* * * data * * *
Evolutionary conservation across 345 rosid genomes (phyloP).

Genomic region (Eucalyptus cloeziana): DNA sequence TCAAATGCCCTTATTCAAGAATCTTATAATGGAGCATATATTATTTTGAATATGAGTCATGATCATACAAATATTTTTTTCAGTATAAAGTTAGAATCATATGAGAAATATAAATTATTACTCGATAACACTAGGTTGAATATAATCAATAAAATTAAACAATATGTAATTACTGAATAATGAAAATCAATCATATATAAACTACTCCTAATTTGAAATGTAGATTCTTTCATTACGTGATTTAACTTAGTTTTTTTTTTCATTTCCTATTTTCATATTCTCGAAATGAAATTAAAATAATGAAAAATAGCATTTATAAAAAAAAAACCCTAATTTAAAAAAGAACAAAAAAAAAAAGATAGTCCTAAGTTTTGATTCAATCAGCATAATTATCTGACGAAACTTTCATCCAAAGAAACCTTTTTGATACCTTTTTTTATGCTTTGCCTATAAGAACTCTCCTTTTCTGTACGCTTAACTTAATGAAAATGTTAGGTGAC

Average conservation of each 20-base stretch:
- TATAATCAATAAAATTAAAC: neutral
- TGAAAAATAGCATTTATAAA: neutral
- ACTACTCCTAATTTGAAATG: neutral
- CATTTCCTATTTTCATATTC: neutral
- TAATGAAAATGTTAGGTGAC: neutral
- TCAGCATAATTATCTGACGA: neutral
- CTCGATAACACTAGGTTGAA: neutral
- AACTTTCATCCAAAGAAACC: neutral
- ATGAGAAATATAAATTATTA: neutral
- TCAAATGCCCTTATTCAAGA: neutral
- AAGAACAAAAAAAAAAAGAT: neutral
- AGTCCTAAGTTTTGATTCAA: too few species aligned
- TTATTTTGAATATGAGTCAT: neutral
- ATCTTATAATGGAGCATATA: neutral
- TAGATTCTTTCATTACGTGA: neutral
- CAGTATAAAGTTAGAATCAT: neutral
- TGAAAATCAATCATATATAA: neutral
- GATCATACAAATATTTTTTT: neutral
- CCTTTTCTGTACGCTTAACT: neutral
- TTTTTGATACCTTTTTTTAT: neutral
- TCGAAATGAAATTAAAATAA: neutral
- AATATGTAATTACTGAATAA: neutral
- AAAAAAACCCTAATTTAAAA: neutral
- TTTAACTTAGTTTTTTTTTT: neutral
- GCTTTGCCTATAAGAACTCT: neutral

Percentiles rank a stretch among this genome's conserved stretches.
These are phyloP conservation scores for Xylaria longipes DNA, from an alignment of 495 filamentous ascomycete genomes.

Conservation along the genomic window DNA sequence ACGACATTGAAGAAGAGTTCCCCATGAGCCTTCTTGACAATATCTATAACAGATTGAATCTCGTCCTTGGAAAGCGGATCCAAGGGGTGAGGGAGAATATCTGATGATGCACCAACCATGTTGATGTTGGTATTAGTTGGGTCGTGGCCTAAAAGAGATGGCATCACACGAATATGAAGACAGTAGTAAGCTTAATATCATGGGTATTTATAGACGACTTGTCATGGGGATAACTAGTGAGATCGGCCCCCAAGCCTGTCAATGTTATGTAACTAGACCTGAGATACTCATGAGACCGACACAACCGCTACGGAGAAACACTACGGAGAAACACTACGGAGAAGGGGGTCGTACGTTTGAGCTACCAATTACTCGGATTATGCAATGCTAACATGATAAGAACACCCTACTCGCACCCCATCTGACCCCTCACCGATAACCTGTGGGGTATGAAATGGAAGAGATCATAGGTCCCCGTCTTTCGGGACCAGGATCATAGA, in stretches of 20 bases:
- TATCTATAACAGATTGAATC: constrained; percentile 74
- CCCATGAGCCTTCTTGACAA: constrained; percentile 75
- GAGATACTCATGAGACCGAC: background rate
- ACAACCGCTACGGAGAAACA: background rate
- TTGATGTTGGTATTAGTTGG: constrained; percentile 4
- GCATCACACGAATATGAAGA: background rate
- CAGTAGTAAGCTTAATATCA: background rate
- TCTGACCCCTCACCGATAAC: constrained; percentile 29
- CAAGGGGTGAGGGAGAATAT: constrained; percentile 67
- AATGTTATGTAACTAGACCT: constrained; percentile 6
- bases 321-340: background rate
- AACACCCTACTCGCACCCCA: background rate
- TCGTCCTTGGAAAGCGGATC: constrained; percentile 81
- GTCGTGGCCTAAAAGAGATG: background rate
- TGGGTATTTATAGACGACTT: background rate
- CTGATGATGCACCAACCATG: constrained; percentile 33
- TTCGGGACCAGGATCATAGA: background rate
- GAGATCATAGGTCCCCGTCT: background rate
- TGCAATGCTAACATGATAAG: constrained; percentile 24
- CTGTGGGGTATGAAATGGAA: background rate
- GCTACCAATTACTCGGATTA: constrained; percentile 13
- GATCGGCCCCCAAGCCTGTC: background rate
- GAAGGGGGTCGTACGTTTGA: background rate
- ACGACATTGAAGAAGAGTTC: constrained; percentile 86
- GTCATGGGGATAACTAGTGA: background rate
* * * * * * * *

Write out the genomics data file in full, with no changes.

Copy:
Evolutionary conservation across 345 rosid genomes (phyloP).

Genomic region (Eucalyptus cloeziana): DNA sequence TCAAATGCCCTTATTCAAGAATCTTATAATGGAGCATATATTATTTTGAATATGAGTCATGATCATACAAATATTTTTTTCAGTATAAAGTTAGAATCATATGAGAAATATAAATTATTACTCGATAACACTAGGTTGAATATAATCAATAAAATTAAACAATATGTAATTACTGAATAATGAAAATCAATCATATATAAACTACTCCTAATTTGAAATGTAGATTCTTTCATTACGTGATTTAACTTAGTTTTTTTTTTCATTTCCTATTTTCATATTCTCGAAATGAAATTAAAATAATGAAAAATAGCATTTATAAAAAAAAAACCCTAATTTAAAAAAGAACAAAAAAAAAAAGATAGTCCTAAGTTTTGATTCAATCAGCATAATTATCTGACGAAACTTTCATCCAAAGAAACCTTTTTGATACCTTTTTTTATGCTTTGCCTATAAGAACTCTCCTTTTCTGTACGCTTAACTTAATGAAAATGTTAGGTGAC

Average conservation of each 20-base stretch:
- TATAATCAATAAAATTAAAC: neutral
- TGAAAAATAGCATTTATAAA: neutral
- ACTACTCCTAATTTGAAATG: neutral
- CATTTCCTATTTTCATATTC: neutral
- TAATGAAAATGTTAGGTGAC: neutral
- TCAGCATAATTATCTGACGA: neutral
- CTCGATAACACTAGGTTGAA: neutral
- AACTTTCATCCAAAGAAACC: neutral
- ATGAGAAATATAAATTATTA: neutral
- TCAAATGCCCTTATTCAAGA: neutral
- AAGAACAAAAAAAAAAAGAT: neutral
- AGTCCTAAGTTTTGATTCAA: too few species aligned
- TTATTTTGAATATGAGTCAT: neutral
- ATCTTATAATGGAGCATATA: neutral
- TAGATTCTTTCATTACGTGA: neutral
- CAGTATAAAGTTAGAATCAT: neutral
- TGAAAATCAATCATATATAA: neutral
- GATCATACAAATATTTTTTT: neutral
- CCTTTTCTGTACGCTTAACT: neutral
- TTTTTGATACCTTTTTTTAT: neutral
- TCGAAATGAAATTAAAATAA: neutral
- AATATGTAATTACTGAATAA: neutral
- AAAAAAACCCTAATTTAAAA: neutral
- TTTAACTTAGTTTTTTTTTT: neutral
- GCTTTGCCTATAAGAACTCT: neutral

Percentiles rank a stretch among this genome's conserved stretches.
These are phyloP conservation scores for Xylaria longipes DNA, from an alignment of 495 filamentous ascomycete genomes.

Conservation along the genomic window DNA sequence ACGACATTGAAGAAGAGTTCCCCATGAGCCTTCTTGACAATATCTATAACAGATTGAATCTCGTCCTTGGAAAGCGGATCCAAGGGGTGAGGGAGAATATCTGATGATGCACCAACCATGTTGATGTTGGTATTAGTTGGGTCGTGGCCTAAAAGAGATGGCATCACACGAATATGAAGACAGTAGTAAGCTTAATATCATGGGTATTTATAGACGACTTGTCATGGGGATAACTAGTGAGATCGGCCCCCAAGCCTGTCAATGTTATGTAACTAGACCTGAGATACTCATGAGACCGACACAACCGCTACGGAGAAACACTACGGAGAAACACTACGGAGAAGGGGGTCGTACGTTTGAGCTACCAATTACTCGGATTATGCAATGCTAACATGATAAGAACACCCTACTCGCACCCCATCTGACCCCTCACCGATAACCTGTGGGGTATGAAATGGAAGAGATCATAGGTCCCCGTCTTTCGGGACCAGGATCATAGA, in stretches of 20 bases:
- TATCTATAACAGATTGAATC: constrained; percentile 74
- CCCATGAGCCTTCTTGACAA: constrained; percentile 75
- GAGATACTCATGAGACCGAC: background rate
- ACAACCGCTACGGAGAAACA: background rate
- TTGATGTTGGTATTAGTTGG: constrained; percentile 4
- GCATCACACGAATATGAAGA: background rate
- CAGTAGTAAGCTTAATATCA: background rate
- TCTGACCCCTCACCGATAAC: constrained; percentile 29
- CAAGGGGTGAGGGAGAATAT: constrained; percentile 67
- AATGTTATGTAACTAGACCT: constrained; percentile 6
- bases 321-340: background rate
- AACACCCTACTCGCACCCCA: background rate
- TCGTCCTTGGAAAGCGGATC: constrained; percentile 81
- GTCGTGGCCTAAAAGAGATG: background rate
- TGGGTATTTATAGACGACTT: background rate
- CTGATGATGCACCAACCATG: constrained; percentile 33
- TTCGGGACCAGGATCATAGA: background rate
- GAGATCATAGGTCCCCGTCT: background rate
- TGCAATGCTAACATGATAAG: constrained; percentile 24
- CTGTGGGGTATGAAATGGAA: background rate
- GCTACCAATTACTCGGATTA: constrained; percentile 13
- GATCGGCCCCCAAGCCTGTC: background rate
- GAAGGGGGTCGTACGTTTGA: background rate
- ACGACATTGAAGAAGAGTTC: constrained; percentile 86
- GTCATGGGGATAACTAGTGA: background rate